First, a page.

It’s really easy to get into this way of thinking and we can all do it. You start off with one thought and then allow yourself to focus SOLELY on the worst case scenario at every stage of the process, like this:

I messed up on that paper, so I’m not going to get any higher than a 2.2

No-one ever gets a decent job unless they get at least a 2.1

If I don’t get at least a 2.1 I’ll never get the job I want

If I can’t get the job I want, I’ll have to go and do something crappy somewhere else

I won’t be able to get something crappy somewhere else because of the economic situation so I’ll be unemployed

If I’m unemployed, that means I’ll have wasted the whole of the last 3 or 4 years and let everybody down

Once I’ve been unemployed I’ll never be able to get a job and I’ll end up on the streets, sleeping in shop doorways

You may recognise at least some elements of this vicious spiral, regardless of the situation – how much of it do you put yourself through? Do you always expect the worst outcome for abny given situation? And once you’ve assumed that that’s what will happen, do you then go on spiralling downwards from their, telling yourself at each stage that the worst option is the inevitable option? It all seems so logical and truthful, doesn’t it?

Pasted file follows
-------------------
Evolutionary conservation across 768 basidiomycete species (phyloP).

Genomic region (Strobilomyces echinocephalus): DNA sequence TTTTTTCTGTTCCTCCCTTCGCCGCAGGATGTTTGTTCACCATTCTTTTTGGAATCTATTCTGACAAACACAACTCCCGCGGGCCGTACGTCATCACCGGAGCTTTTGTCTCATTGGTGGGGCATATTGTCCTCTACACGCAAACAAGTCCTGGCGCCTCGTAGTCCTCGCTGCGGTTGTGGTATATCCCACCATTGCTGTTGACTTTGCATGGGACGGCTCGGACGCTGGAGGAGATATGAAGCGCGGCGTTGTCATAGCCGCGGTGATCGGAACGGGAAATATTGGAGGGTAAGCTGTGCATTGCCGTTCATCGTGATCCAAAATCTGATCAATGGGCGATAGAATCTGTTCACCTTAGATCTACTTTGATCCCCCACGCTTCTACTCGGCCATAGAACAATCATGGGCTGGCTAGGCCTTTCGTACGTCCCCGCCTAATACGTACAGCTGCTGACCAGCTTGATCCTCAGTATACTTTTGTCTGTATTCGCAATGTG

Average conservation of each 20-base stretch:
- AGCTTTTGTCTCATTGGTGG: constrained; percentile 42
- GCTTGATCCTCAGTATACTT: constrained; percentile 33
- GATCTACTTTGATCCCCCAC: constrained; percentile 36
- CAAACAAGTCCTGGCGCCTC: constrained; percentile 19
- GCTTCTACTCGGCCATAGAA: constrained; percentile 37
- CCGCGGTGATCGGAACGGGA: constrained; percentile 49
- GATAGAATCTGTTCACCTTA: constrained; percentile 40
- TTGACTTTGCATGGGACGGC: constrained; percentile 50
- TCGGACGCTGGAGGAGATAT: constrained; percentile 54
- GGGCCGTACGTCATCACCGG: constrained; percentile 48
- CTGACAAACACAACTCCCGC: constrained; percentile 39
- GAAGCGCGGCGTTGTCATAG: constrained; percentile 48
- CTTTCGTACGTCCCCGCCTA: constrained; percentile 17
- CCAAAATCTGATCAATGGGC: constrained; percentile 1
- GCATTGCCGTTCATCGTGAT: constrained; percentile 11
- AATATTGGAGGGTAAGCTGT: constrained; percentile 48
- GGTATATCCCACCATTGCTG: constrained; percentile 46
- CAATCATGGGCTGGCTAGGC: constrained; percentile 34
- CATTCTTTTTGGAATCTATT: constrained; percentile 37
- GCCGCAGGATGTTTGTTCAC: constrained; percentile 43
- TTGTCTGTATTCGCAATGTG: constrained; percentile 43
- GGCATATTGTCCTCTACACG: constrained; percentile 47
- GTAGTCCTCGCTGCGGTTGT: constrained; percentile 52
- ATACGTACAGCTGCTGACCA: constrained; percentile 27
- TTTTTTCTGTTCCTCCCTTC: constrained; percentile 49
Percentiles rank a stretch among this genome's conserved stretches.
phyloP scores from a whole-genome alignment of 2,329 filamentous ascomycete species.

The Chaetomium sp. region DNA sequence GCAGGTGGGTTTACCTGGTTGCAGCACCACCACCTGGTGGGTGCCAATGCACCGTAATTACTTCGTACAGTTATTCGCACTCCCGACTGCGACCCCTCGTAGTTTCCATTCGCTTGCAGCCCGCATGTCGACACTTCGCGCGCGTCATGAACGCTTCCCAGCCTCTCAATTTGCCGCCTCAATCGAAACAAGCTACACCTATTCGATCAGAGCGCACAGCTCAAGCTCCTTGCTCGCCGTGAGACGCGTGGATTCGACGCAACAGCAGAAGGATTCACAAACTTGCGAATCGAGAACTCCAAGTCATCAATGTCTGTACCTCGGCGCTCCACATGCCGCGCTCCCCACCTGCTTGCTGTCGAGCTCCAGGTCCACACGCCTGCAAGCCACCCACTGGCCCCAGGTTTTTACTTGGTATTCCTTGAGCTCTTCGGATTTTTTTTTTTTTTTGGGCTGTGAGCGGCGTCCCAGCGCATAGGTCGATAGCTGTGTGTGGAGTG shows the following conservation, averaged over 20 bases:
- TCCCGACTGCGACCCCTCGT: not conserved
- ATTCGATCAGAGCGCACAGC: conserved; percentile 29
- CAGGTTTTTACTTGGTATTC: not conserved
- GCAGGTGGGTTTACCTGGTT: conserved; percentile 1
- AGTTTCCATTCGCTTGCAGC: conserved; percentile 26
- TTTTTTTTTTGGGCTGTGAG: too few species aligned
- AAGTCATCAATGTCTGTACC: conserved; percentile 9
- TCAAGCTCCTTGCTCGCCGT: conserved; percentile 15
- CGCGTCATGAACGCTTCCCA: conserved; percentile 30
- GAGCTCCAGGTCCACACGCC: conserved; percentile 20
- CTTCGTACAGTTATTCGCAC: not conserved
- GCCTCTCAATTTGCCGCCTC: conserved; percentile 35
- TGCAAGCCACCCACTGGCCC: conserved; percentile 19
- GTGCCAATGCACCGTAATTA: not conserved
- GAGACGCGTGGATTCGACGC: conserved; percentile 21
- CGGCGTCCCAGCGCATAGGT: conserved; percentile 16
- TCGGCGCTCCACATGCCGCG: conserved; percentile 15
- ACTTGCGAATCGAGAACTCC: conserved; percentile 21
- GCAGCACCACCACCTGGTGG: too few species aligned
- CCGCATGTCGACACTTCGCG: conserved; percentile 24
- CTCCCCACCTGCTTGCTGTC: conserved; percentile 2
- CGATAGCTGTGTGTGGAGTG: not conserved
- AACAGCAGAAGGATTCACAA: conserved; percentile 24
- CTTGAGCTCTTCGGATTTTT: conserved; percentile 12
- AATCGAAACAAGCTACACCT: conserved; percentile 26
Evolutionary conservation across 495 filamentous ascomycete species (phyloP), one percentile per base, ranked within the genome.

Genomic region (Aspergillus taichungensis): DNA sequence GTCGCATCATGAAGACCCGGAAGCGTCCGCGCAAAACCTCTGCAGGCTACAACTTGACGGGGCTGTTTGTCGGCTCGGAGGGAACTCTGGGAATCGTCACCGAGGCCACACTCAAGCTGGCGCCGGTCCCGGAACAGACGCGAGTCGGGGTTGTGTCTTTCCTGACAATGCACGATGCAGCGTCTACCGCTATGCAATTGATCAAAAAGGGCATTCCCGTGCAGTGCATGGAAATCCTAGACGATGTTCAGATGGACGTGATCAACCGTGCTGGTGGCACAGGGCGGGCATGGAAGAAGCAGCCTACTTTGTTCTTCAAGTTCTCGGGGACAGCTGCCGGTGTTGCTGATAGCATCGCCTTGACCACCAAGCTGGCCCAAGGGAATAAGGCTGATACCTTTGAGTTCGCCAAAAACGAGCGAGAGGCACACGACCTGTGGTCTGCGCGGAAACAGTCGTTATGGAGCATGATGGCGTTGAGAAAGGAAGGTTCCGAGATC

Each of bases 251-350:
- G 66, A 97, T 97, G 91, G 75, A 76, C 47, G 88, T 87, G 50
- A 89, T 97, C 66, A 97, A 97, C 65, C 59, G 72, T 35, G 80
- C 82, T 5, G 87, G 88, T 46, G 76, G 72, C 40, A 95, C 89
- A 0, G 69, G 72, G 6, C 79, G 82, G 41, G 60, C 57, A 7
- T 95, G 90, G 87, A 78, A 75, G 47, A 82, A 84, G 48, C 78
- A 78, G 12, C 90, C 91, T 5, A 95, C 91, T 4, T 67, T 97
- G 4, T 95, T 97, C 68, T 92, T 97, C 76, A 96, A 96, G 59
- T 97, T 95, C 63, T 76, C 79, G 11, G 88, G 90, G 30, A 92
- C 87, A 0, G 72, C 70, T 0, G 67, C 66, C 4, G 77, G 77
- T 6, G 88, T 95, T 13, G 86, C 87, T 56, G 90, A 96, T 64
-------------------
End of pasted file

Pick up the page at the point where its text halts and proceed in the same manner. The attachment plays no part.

The thing is, all of the things we tell ourselves contain a false premise which at first sight appears plausible. Let’s look at the first of the students’ statements as an example:

I messed up on that paper so I’m not going to get higher than a 2.2

Really? I mean, REALLY? A more helpful thing to say to yourself would surely be

I don’t think I did as well as I could on that paper, but it’s only one of a number of things that will go to make up my final grade


I missed out a couple of facts in the first piece but the 2nd piece was the best I could have done – so maybe the two cancel each other out?

And the second statement:

No-one ever gets a decent job unless they get at least a 2.1

The world is full of people with fantastic jobs who didn’t even go to University, let alone get a 2.1. It’s very easy to get sucked into believing that there’s only one route to success, but don’t be fooled – if you want examples, I give you Richard Branson and Alan Sugar. I’m not saying you shouldn’t have goals, but you do need to be realistic about what could happen if you don’t quite achieve them.

SO here’s an exercise – write down the stages of your own “consequences conversation” and then write down all of the possible outcomes for each stage of your own thoughts.

You’ll soon see that, whatever happens in life, there are ALWAYS loads of potential consequences, and often you can directly affect the outcome by making a choice about which direction to go in. You might end up choosing to go down a path you wouldn’t originally have thought of, but who’s to say that it won’t lead you to somewhere wonderful?